Loopholes in England's Fracking Ban Cause Concern for Environmental Activists
The UK government recently announced that it would halt fracking with immediate effect — representing a huge win for environmental campaigners.
But since the announcement on Nov. 1, reports have emerged that throw in to doubt how permanent the ban might be.
A few days after the announcement, on Nov. 4, civil servants from the Ministry of Housing, Communities and Local Government published a document that suggested the government would not rule out new applications, the i Paper reported.
The document published was in response to a consultation on shale gas exploration — a type of gas yielded from the process of hydraulic fracturing. The document provides advice to companies that might submit applications for future fracking sites.
"It should be noted that the government has made clear that on the basis of the current scientific evidence, and in the absence of compelling new evidence, it has taken a presumption against issuing any further Hydraulic Fracturing Consents," the report reads.
"While future applications will be considered on their own merits by the Secretary of State in accordance with the law, the shale gas industry should take the government’s position into account when considering new developments," it continues.
The open-ended language regarding the possibility of future applications has troubled campaigners and opposition parties. Green non-profits have long argued that fracking is a danger to local communities and contributes to global warming.
The controversial process involves blasting high-pressure water into rock formations to fracture the rock and release shale gas or oil. Advocates of the process argue that it provides a way to access energy and bring down the price of oil and gas, but it has been blamed for dozens of small earthquakes on site and in nearby areas.
In August, three record-breaking earthquakes hit a Cuadrilla-run fracking site near Blackpool, Lanchashire — the largest measuring 2.9 on the Richter scale.
Fracking at the Blackpool site was paused following the earthquakes.
The government’s November moratorium on fracking came after a scientific study concluded it was not possible to rule out “unacceptable” consequences for the those living near fracking sites, the Guardian reported.
A report, undertaken by the Oil and Gas Authority, a government agency, also warned it was not possible to predict the magnitude of earthquakes that fracking could trigger.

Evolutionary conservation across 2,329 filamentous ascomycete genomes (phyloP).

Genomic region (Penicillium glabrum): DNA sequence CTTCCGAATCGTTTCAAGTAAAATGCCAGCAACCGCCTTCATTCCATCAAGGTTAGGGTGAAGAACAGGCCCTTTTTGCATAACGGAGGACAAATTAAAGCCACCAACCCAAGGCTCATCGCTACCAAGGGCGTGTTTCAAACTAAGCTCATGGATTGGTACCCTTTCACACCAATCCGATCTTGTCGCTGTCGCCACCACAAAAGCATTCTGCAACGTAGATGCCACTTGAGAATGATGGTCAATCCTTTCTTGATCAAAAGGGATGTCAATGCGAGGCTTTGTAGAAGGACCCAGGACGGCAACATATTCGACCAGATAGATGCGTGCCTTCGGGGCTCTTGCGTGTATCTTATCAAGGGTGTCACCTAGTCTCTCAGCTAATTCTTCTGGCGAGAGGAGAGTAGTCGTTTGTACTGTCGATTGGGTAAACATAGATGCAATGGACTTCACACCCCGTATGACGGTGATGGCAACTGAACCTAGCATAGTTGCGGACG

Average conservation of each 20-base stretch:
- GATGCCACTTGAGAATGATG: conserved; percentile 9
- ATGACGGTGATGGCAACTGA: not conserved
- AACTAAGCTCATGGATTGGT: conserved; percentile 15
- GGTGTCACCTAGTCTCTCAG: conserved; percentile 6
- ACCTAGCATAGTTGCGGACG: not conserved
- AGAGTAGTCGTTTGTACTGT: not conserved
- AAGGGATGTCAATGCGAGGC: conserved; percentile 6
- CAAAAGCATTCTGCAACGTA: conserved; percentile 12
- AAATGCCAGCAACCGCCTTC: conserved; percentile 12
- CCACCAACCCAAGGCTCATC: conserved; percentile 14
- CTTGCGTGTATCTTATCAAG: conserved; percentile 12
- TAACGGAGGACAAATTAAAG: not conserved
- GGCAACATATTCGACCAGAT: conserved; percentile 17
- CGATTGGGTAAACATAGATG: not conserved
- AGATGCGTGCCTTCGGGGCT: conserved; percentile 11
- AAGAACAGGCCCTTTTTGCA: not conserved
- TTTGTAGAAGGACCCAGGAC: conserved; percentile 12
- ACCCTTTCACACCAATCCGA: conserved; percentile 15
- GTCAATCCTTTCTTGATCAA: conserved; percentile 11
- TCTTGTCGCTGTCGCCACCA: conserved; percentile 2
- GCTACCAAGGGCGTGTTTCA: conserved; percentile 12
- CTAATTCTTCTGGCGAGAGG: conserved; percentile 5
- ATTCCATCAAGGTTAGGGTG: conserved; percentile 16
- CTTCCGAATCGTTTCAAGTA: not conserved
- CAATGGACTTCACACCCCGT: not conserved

In response to the document suggesting future applications might be considered, John Hobson, a campaigner for Frack Free Lancashire, told the i Paper that the ban announcement was mixed approach.
"This fudge has all the hallmarks of a government who are trying desperately to please all sides in this argument, but are failing to please anybody. It is time they applied a single approach, consistent with the evidence, and banned all fracking permanently," Hobson told the i Paper.
Protestors gather to call for a permanent ban on fracking.
The Liberal Democrats and the Labour Party also criticised the move, with Labour’s Rebecca Long-Bailey, the shadow business secretary, describing the ban as “phoney,” according to the i Paper.
"Once again it's clear to see the Conservatives cannot be trusted on fracking. It should be unthinkable that in the middle of a climate emergency the Tories are keeping the door open to more fracking," Green Party co-leader Jonathan Bartley said.
In addition, two geology academics, writing for the Conversation, have argued that the ban would not apply to developments underway in the South East anyway, as those developments involve fracturing at a lower pressure than the ones in the north of England that are subject to the ban.
Meanwhile, there is already an indefinite moratorium on fracking in Wales, Scotland, and Northern Ireland.
"The government has placed a moratorium on fracking in England with immediate effect by making it our policy not to issue any Hydraulic Fracturing Consents. This does not technically prevent applications but it does mean that they will be refused," a Conservative party spokesperson said, i Paper reported.
"We have also ruled out any changes to the planning system, having listened to local residents. Fracking is now off the table. We would only ever change our position if both the science supported it and communities wanted it."
The Ministry of Housing, Communities and Local Government said the government had decided not to introduce permitted development rights for shale drilling and added that the issue of planning permission was separate to the decision to impose a general moratorium.